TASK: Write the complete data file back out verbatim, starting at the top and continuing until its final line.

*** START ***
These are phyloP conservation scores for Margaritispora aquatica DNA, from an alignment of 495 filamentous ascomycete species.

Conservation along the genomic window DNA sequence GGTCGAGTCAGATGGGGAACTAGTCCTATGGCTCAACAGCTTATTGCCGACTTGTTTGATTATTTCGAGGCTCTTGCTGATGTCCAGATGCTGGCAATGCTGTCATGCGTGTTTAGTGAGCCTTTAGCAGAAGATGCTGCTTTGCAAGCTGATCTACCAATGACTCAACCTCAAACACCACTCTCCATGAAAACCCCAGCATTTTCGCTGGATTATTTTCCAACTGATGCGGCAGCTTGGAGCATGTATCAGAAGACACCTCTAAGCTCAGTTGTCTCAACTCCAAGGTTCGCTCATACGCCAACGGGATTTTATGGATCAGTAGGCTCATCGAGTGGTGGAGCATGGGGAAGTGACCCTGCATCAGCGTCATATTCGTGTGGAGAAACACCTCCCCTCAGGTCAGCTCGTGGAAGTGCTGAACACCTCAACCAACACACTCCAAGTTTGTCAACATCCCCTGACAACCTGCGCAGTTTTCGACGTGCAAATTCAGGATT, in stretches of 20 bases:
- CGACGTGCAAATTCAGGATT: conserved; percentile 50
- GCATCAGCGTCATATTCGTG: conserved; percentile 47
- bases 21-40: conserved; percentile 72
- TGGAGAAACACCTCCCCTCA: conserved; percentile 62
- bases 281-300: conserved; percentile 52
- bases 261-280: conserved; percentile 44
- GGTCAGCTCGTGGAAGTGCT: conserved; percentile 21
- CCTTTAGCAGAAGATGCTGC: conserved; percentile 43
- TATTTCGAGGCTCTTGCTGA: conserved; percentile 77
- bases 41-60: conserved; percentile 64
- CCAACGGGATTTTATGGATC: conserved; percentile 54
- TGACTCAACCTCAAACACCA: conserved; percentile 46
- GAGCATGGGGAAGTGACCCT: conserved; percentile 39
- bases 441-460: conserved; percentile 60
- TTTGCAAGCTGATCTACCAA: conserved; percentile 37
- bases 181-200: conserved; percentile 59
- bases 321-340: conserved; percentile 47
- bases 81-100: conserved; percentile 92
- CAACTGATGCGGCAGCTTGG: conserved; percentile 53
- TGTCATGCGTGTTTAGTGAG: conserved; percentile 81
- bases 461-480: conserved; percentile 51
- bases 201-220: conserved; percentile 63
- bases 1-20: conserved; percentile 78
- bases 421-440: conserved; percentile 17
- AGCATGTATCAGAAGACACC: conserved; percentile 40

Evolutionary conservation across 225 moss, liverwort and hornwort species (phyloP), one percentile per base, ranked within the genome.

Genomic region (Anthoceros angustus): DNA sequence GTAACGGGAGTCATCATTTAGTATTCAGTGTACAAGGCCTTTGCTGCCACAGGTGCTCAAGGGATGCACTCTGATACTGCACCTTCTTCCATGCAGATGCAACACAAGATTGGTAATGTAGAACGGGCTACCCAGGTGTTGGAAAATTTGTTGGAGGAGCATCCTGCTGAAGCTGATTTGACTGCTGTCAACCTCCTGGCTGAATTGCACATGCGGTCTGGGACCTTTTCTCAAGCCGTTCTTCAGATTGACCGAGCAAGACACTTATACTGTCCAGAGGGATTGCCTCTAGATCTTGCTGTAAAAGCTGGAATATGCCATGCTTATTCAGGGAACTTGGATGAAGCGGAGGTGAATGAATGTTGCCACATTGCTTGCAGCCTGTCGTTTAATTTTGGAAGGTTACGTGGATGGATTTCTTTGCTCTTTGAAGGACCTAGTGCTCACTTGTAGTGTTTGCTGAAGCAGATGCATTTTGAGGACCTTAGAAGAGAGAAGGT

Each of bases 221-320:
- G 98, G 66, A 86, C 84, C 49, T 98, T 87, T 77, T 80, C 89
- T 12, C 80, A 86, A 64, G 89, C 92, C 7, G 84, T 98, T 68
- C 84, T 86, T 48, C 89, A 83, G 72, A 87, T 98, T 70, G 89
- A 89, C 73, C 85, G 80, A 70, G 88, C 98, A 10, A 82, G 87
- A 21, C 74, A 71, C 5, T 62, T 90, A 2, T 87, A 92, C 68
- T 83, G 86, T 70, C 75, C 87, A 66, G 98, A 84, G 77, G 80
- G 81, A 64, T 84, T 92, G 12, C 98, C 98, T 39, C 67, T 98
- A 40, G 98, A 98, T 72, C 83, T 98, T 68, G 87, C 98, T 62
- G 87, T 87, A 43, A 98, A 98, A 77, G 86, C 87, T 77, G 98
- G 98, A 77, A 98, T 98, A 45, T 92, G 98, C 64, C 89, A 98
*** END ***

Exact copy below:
These are phyloP conservation scores for Margaritispora aquatica DNA, from an alignment of 495 filamentous ascomycete species.

Conservation along the genomic window DNA sequence GGTCGAGTCAGATGGGGAACTAGTCCTATGGCTCAACAGCTTATTGCCGACTTGTTTGATTATTTCGAGGCTCTTGCTGATGTCCAGATGCTGGCAATGCTGTCATGCGTGTTTAGTGAGCCTTTAGCAGAAGATGCTGCTTTGCAAGCTGATCTACCAATGACTCAACCTCAAACACCACTCTCCATGAAAACCCCAGCATTTTCGCTGGATTATTTTCCAACTGATGCGGCAGCTTGGAGCATGTATCAGAAGACACCTCTAAGCTCAGTTGTCTCAACTCCAAGGTTCGCTCATACGCCAACGGGATTTTATGGATCAGTAGGCTCATCGAGTGGTGGAGCATGGGGAAGTGACCCTGCATCAGCGTCATATTCGTGTGGAGAAACACCTCCCCTCAGGTCAGCTCGTGGAAGTGCTGAACACCTCAACCAACACACTCCAAGTTTGTCAACATCCCCTGACAACCTGCGCAGTTTTCGACGTGCAAATTCAGGATT, in stretches of 20 bases:
- CGACGTGCAAATTCAGGATT: conserved; percentile 50
- GCATCAGCGTCATATTCGTG: conserved; percentile 47
- bases 21-40: conserved; percentile 72
- TGGAGAAACACCTCCCCTCA: conserved; percentile 62
- bases 281-300: conserved; percentile 52
- bases 261-280: conserved; percentile 44
- GGTCAGCTCGTGGAAGTGCT: conserved; percentile 21
- CCTTTAGCAGAAGATGCTGC: conserved; percentile 43
- TATTTCGAGGCTCTTGCTGA: conserved; percentile 77
- bases 41-60: conserved; percentile 64
- CCAACGGGATTTTATGGATC: conserved; percentile 54
- TGACTCAACCTCAAACACCA: conserved; percentile 46
- GAGCATGGGGAAGTGACCCT: conserved; percentile 39
- bases 441-460: conserved; percentile 60
- TTTGCAAGCTGATCTACCAA: conserved; percentile 37
- bases 181-200: conserved; percentile 59
- bases 321-340: conserved; percentile 47
- bases 81-100: conserved; percentile 92
- CAACTGATGCGGCAGCTTGG: conserved; percentile 53
- TGTCATGCGTGTTTAGTGAG: conserved; percentile 81
- bases 461-480: conserved; percentile 51
- bases 201-220: conserved; percentile 63
- bases 1-20: conserved; percentile 78
- bases 421-440: conserved; percentile 17
- AGCATGTATCAGAAGACACC: conserved; percentile 40

Evolutionary conservation across 225 moss, liverwort and hornwort species (phyloP), one percentile per base, ranked within the genome.

Genomic region (Anthoceros angustus): DNA sequence GTAACGGGAGTCATCATTTAGTATTCAGTGTACAAGGCCTTTGCTGCCACAGGTGCTCAAGGGATGCACTCTGATACTGCACCTTCTTCCATGCAGATGCAACACAAGATTGGTAATGTAGAACGGGCTACCCAGGTGTTGGAAAATTTGTTGGAGGAGCATCCTGCTGAAGCTGATTTGACTGCTGTCAACCTCCTGGCTGAATTGCACATGCGGTCTGGGACCTTTTCTCAAGCCGTTCTTCAGATTGACCGAGCAAGACACTTATACTGTCCAGAGGGATTGCCTCTAGATCTTGCTGTAAAAGCTGGAATATGCCATGCTTATTCAGGGAACTTGGATGAAGCGGAGGTGAATGAATGTTGCCACATTGCTTGCAGCCTGTCGTTTAATTTTGGAAGGTTACGTGGATGGATTTCTTTGCTCTTTGAAGGACCTAGTGCTCACTTGTAGTGTTTGCTGAAGCAGATGCATTTTGAGGACCTTAGAAGAGAGAAGGT

Each of bases 221-320:
- G 98, G 66, A 86, C 84, C 49, T 98, T 87, T 77, T 80, C 89
- T 12, C 80, A 86, A 64, G 89, C 92, C 7, G 84, T 98, T 68
- C 84, T 86, T 48, C 89, A 83, G 72, A 87, T 98, T 70, G 89
- A 89, C 73, C 85, G 80, A 70, G 88, C 98, A 10, A 82, G 87
- A 21, C 74, A 71, C 5, T 62, T 90, A 2, T 87, A 92, C 68
- T 83, G 86, T 70, C 75, C 87, A 66, G 98, A 84, G 77, G 80
- G 81, A 64, T 84, T 92, G 12, C 98, C 98, T 39, C 67, T 98
- A 40, G 98, A 98, T 72, C 83, T 98, T 68, G 87, C 98, T 62
- G 87, T 87, A 43, A 98, A 98, A 77, G 86, C 87, T 77, G 98
- G 98, A 77, A 98, T 98, A 45, T 92, G 98, C 64, C 89, A 98